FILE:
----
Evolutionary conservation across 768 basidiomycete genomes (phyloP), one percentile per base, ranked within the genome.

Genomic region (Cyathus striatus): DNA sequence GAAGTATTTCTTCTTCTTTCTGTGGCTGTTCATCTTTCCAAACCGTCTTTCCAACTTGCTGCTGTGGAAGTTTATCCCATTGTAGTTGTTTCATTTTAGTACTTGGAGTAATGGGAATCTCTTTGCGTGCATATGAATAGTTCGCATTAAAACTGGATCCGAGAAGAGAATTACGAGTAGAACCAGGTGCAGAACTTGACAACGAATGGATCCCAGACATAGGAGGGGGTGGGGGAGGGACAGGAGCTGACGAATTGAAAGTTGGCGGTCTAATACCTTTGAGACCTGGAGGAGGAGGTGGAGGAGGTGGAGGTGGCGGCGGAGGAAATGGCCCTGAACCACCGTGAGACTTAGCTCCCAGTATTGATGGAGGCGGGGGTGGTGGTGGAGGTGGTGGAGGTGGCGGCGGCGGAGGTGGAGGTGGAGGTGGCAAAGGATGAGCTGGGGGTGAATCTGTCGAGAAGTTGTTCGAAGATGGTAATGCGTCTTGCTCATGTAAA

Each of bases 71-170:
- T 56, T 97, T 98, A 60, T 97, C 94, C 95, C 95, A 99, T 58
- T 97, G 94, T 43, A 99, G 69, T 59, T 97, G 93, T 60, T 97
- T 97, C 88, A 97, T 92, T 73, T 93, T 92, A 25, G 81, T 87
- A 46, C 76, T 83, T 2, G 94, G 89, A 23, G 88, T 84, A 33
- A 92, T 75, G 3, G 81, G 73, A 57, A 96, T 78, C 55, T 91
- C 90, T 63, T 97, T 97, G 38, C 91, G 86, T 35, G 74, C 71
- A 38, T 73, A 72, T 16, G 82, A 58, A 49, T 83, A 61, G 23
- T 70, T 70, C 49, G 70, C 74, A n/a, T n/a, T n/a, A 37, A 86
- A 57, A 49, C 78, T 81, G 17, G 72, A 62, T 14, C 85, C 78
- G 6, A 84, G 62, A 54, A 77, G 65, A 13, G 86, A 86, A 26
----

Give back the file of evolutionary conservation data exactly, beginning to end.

Evolutionary conservation across 768 basidiomycete genomes (phyloP), one percentile per base, ranked within the genome.

Genomic region (Cyathus striatus): DNA sequence GAAGTATTTCTTCTTCTTTCTGTGGCTGTTCATCTTTCCAAACCGTCTTTCCAACTTGCTGCTGTGGAAGTTTATCCCATTGTAGTTGTTTCATTTTAGTACTTGGAGTAATGGGAATCTCTTTGCGTGCATATGAATAGTTCGCATTAAAACTGGATCCGAGAAGAGAATTACGAGTAGAACCAGGTGCAGAACTTGACAACGAATGGATCCCAGACATAGGAGGGGGTGGGGGAGGGACAGGAGCTGACGAATTGAAAGTTGGCGGTCTAATACCTTTGAGACCTGGAGGAGGAGGTGGAGGAGGTGGAGGTGGCGGCGGAGGAAATGGCCCTGAACCACCGTGAGACTTAGCTCCCAGTATTGATGGAGGCGGGGGTGGTGGTGGAGGTGGTGGAGGTGGCGGCGGCGGAGGTGGAGGTGGAGGTGGCAAAGGATGAGCTGGGGGTGAATCTGTCGAGAAGTTGTTCGAAGATGGTAATGCGTCTTGCTCATGTAAA

Each of bases 71-170:
- T 56, T 97, T 98, A 60, T 97, C 94, C 95, C 95, A 99, T 58
- T 97, G 94, T 43, A 99, G 69, T 59, T 97, G 93, T 60, T 97
- T 97, C 88, A 97, T 92, T 73, T 93, T 92, A 25, G 81, T 87
- A 46, C 76, T 83, T 2, G 94, G 89, A 23, G 88, T 84, A 33
- A 92, T 75, G 3, G 81, G 73, A 57, A 96, T 78, C 55, T 91
- C 90, T 63, T 97, T 97, G 38, C 91, G 86, T 35, G 74, C 71
- A 38, T 73, A 72, T 16, G 82, A 58, A 49, T 83, A 61, G 23
- T 70, T 70, C 49, G 70, C 74, A n/a, T n/a, T n/a, A 37, A 86
- A 57, A 49, C 78, T 81, G 17, G 72, A 62, T 14, C 85, C 78
- G 6, A 84, G 62, A 54, A 77, G 65, A 13, G 86, A 86, A 26